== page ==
It doesn’t have quite the same ring to it as Bilbo Baggins’ eleventy-first birthday party, but Apple’s App Store turns five on Wednesday, and Cupertino is pulling out a few stops to celebrate.
A number of journalists have received posters from Apple that commemorate the upcoming occasion. On them, Apple listed a number of its App Store’s various milestones across a “timeline” that’s really more a chart of total app and game downloads.
For example, Apple calls out the store’s one-billionth download on 4 April 2009, and notes that the popular game Doodle Jump premiered shortly afterwards. Apple’s two-billionth download came a few months later on 28 September, but it would be a bit more time until the premiere of one of the platform’s more wildly successful games, Angry Birds, on 12 February 2010.
The chart continues with apps, milestones and, of course, Apple product releases until the Store’s most recent milestone – 50 billion downloads as of 16 May 2013.
As noted by All Things D, there are quite a few “milestones” that Apple left off its poster – for obvious reasons. That included a 2010 report by The Wall Street Journal that showed how 56 of 101 tested smartphone apps were submitting users’ personal information and phone identifying codes to advertising networks, many without users’ permission.
There’s also all the in-app subscription squabble that Apple was having with content publishers, a thorny issue that was finally resolved in 2011 when Apple agreed to remove restrictions on content pricing and availability. Previously, Apple was planning to force apps that allowed users to access content sold outside of Apple’s store to also make that content available via in-app purchases – which would then be subject to Apple’s commission.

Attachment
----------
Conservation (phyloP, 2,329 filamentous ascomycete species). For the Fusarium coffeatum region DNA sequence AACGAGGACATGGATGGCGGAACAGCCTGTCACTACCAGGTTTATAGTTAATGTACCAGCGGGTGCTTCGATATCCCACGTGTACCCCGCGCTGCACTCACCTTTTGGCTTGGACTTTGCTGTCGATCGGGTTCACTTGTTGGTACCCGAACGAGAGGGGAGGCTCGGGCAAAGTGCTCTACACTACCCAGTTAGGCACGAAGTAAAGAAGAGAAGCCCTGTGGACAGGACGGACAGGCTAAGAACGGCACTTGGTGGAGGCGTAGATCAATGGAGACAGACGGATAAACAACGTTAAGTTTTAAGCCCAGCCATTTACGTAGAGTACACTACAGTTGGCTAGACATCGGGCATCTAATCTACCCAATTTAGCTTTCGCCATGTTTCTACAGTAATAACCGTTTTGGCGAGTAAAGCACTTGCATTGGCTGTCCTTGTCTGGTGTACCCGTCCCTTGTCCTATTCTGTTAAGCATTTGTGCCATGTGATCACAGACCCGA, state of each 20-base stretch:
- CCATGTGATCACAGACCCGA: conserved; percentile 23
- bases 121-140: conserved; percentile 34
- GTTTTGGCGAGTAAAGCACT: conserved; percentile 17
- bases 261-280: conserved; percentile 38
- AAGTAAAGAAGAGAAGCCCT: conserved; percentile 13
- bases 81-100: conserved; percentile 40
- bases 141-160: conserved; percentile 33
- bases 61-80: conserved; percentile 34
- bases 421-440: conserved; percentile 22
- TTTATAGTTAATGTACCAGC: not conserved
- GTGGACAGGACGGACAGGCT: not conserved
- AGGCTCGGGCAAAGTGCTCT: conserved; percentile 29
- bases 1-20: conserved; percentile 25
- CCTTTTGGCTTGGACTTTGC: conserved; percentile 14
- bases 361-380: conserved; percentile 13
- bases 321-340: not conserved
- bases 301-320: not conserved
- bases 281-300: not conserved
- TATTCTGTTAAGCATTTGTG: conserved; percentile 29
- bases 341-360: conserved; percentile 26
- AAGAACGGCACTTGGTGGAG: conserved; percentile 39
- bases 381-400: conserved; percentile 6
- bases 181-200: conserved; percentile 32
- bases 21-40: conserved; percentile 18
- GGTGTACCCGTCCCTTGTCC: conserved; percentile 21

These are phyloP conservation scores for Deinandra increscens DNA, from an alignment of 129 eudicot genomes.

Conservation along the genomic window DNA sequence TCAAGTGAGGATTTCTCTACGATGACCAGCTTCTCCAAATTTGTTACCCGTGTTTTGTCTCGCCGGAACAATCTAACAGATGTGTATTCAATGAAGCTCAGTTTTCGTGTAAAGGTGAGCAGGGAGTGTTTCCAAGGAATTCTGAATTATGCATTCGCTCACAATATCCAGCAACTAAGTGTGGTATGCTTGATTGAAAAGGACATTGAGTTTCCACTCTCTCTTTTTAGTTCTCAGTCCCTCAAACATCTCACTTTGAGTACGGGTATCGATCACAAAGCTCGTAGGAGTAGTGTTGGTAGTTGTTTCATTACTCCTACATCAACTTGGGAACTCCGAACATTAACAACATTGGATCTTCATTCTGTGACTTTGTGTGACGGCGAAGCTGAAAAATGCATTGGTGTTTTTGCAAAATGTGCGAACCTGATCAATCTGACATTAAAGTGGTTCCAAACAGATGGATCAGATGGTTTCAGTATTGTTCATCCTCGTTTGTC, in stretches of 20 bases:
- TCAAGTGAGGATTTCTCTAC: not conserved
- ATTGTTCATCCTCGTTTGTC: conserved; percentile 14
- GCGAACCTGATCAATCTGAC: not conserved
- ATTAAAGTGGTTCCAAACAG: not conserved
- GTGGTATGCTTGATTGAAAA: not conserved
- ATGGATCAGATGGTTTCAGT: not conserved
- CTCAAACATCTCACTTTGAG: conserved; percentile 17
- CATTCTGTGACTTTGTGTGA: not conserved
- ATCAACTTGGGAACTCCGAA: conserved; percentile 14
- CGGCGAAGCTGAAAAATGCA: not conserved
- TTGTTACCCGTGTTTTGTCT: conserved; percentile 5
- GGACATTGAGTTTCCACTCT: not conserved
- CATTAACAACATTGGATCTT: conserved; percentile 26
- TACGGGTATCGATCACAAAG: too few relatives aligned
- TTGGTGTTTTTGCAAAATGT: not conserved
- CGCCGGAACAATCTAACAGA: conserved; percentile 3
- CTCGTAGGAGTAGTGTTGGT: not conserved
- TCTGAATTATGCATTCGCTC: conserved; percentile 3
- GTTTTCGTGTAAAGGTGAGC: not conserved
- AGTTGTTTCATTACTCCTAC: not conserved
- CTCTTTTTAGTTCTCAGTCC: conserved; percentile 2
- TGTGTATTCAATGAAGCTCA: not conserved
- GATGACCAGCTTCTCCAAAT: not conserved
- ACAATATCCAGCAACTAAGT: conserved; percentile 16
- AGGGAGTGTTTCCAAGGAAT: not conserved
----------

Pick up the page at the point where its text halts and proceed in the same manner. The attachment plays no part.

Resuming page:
“Our philosophy is simple — when Apple brings a new subscriber to the app, Apple earns a 30 percent share; when the publisher brings an existing or new subscriber to the app, the publisher keeps 100 percent and Apple earns nothing. All we require is that, if a publisher is making a subscription offer outside of the app, the same (or better) offer be made inside the app, so that customers can easily subscribe with one-click right in the app,” then-CEO Steve Jobs said in a statement.
Is Apple’s poster missing anything else? Certainly. We’d love to see a little marker for when little pricetags started to become the “norm” for games and apps, and how the various pricing tiers progressed through Apple’s five-year history. Or, for that matter, a track of the App Store’s popularity against its desktop and laptop counterpart, the Mac App Store.
And there’s always room for the controversial apps. Perhaps a little frowny-face logo could accompany the App Store’s removal of “Bang with Friends” in 2013 or the constant rejections in 2012 of an app, Drone+, that gave users notifications every time it detected that a US drone strike hit Pakistan, Yemen, or Somalia, based on news reports.
While we highly doubt Apple would want to commemorate the event with a poster call-out, the App Store also saw its first malware app in July 2012. The app, “Find and Call,” would upload the contents of a user’s address book to a third-party server, and those within the book would find their email addresses and phone numbers spammed to heck with promotions for the Find and Call app itself.
Apple promptly removed the app once its actual intent became known, but the entire ordeal was nevertheless noteworthy for being the first time that malware had slipped past Apple’s review process.Leave a comment on this article